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Artemisia, edited by C.W. Wright. Taylor & Francis. New York, NY. 2002., 344 pp., hardcover. $110.00 ISBN 0-415-27212-2.

I was pleased to receive this book for review, hoping to find support for my long-held contention that whole sweet wormwood (Artemisia annua L., Asteraceae) should be sent to Africa to treat malaria, rather than such pure silver bullets derived from this plant as artemisinin and artesunate, which cost at least three orders of magnitude more and are more likely to lead to multi-drug resistance. But this book favors the silver bullet in synergistic drug cocktails with synthetic antimalarials, to the whole herbal shotgun (i.e., the chemically complex herbal extract), with its naturally occurring synergistic antimalarial phytochemicals.

This book is timely. The New York Times reported in 2002 that many American scientists are reluctant to send artemisinin or artesunate to Africa, where malaria kills "1�2 million people each year, mostly children." (Chap. 13)

One reason not to send artemisinin to Africa appears in Chapter 15, "Since artemisinin and its derivatives are among the most effective antimalarials known and resistance to them has not yet been observed outside models, use in each country must be regulated."

I attribute this reluctance to the selfish fear of resistance, a consequence of monochemical approaches. Will whole sweet wormwood with cinchona bark (Cinchona spp., Rubiaceae) and/or barberry (Berberis vulgaris L., Berberidaceae) and/or epazote (Chenopodium ambrosioides L., Chenopodiaceae) prevent or treat malaria without leading to resistance? The answer can only be found through clinical trials. Such trials will not happen in the United States, I predict, for monetary reasons. It's hard to patent and control a whole herb, and harder to make money therefrom. Africa, if I were you, I'd start my own clinical trials.

More than half the pages on this monograph on Artemisia, a genus of some 400 species, are dedicated to the one major antimalarial species, A. annua, which is also commonly called sweet Annie and qing hao in Chinese, and its derivatives. Single chapters are devoted to A. absinthium, A. dracunculuis, A. herba-alba, A. ludoviciana, A. pallens and A. vulgaris.

Artemisia annua is clearly a weed, but it contains several compounds that are synergistic with artemisinin. This is alluded to once: "[C]asticin, chrysosplenitin and cirsineol were found to enhance the antimalarial activity of artemisinin. In particular, casticin was found to be active in inhibiting some cytophysiological activities of the parasite." The authors do not mention that another endoperoxide, ascaridole, reported herein for several Artemisia species, including A. annua, is itself antimalarial. They make no mention of the multidrug resistant inhibitory activity of chrysosplenol D and chrysosplenitin.

According to this book, qing hao (as it is called in pinyin) is not recommended for the prevention of malaria or as a deterrent to mosquitos. I disagree. History indicates that the leaves were burned as a fumigant insecticide to kill mosquitoes in ancient China. In 340 C.E., the renowned Daoist, Ge Hong, recommended that to reduce fevers one should soak a handful of qing hao in approximately 1 liter of water, strain, and drink. The classic Chinese herbal text, Ben Cao Gang Mu, states that malaria with chills and fever could be treated with qing hao.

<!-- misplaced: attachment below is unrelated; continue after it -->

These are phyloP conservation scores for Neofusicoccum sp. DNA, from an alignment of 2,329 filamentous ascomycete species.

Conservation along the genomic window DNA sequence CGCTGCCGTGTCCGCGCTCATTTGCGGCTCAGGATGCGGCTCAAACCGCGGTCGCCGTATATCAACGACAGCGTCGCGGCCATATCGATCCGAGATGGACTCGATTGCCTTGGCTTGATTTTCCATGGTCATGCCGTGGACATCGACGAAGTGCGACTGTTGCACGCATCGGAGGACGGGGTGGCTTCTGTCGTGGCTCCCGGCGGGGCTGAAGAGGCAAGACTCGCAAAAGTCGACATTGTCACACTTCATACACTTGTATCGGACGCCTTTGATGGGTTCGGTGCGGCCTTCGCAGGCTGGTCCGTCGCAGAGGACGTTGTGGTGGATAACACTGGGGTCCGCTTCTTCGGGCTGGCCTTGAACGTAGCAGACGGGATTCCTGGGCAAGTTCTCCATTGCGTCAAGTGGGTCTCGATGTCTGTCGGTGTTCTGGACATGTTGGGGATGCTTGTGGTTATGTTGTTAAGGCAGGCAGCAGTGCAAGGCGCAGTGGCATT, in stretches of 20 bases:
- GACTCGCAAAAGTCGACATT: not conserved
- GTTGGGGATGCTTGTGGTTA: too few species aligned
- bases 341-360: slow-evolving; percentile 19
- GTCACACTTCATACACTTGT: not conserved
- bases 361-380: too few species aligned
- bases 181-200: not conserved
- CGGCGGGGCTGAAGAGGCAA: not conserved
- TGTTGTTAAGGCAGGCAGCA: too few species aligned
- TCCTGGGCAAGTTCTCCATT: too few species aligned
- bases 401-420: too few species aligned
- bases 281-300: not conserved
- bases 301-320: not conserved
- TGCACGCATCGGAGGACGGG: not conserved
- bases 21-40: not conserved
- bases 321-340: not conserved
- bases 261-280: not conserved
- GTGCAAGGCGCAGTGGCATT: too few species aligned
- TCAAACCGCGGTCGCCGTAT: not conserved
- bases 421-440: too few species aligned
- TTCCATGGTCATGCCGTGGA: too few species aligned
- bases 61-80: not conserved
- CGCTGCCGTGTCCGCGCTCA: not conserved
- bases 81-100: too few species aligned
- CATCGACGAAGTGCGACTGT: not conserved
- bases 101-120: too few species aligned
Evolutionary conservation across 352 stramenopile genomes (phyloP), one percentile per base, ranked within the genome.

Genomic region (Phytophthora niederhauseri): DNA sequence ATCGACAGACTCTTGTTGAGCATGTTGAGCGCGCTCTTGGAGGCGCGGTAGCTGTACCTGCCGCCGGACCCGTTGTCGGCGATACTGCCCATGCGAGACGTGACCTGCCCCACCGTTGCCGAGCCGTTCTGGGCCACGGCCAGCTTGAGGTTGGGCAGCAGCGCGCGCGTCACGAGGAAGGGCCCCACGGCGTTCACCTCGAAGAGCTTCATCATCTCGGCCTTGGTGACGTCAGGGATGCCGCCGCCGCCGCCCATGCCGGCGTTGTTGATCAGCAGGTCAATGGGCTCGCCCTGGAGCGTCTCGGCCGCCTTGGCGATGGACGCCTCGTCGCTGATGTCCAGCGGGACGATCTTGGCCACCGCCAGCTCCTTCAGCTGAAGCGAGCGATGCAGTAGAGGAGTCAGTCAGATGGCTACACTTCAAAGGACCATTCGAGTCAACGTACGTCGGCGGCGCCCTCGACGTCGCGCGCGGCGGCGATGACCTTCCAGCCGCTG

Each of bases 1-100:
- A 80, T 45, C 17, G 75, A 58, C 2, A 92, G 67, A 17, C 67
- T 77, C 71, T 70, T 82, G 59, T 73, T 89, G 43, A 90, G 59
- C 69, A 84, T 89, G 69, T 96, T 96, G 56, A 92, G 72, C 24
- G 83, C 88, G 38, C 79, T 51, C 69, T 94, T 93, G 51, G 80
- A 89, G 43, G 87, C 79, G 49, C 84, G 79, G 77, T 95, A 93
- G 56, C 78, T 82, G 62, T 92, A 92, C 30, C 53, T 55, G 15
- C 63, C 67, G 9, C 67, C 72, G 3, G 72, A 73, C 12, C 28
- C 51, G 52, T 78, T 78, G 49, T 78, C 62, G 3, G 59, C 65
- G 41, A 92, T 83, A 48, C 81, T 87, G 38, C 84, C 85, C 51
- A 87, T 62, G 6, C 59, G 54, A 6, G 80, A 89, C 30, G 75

Occasionally one finds contradictions in the book. "... To date there have been no published reports of clinical trials in which A. annua herb has been used alone for the treatment of malaria." "... A crude ethanolic extract of A. annua was formulated with oil in a soft gel capsule and administered to mice and tried clinically in man." "The soft gel capsule was administered to 103 patients with malaria (P. falciparum or P. vivax) and compared with the tablet formulation which was given to 41 malaria patients." "Both formulations were effective in reducing fever and clearing parasites at doses equivalent to 73.6 g raw herb (for the capsule), and 80.8 g (for the tablet) given over three days but recrudescent [recurrance] rates were high with both dosage forms although they were reduced by increasing the duration of treatment." "... Crude extracts alone may not give an acceptable cure rate."

This book added many quantitative data and new entries to my phytochemical database at the U.S. Department of Agriculture, almost doubling the number of quantified chemical entries. I'll send an e-copy of the updated A. annua phytochemical listing to those readers who request it (email <>).

I have looked at several books in this series devoted to a single economic genus. I find this the best among the four in the series (Medicinal and Aromatic Plants � Industrial Profiles) I have been invited to review. It is a good source book for anyone interested in malaria, A. annua, and artemisinin. But I disagree with one major conclusion of this excellent book. I personally believe that whole A. annua extracts, with all their synergens, could be better and cheaper than the isolated silver bullet, or derivatives thereof, at preventing as well as treating malaria, could have fewer side effects, and would less likely lead to multidrug resistance.

� James A. Duke, Ph.D. Botanist Fulton, Maryland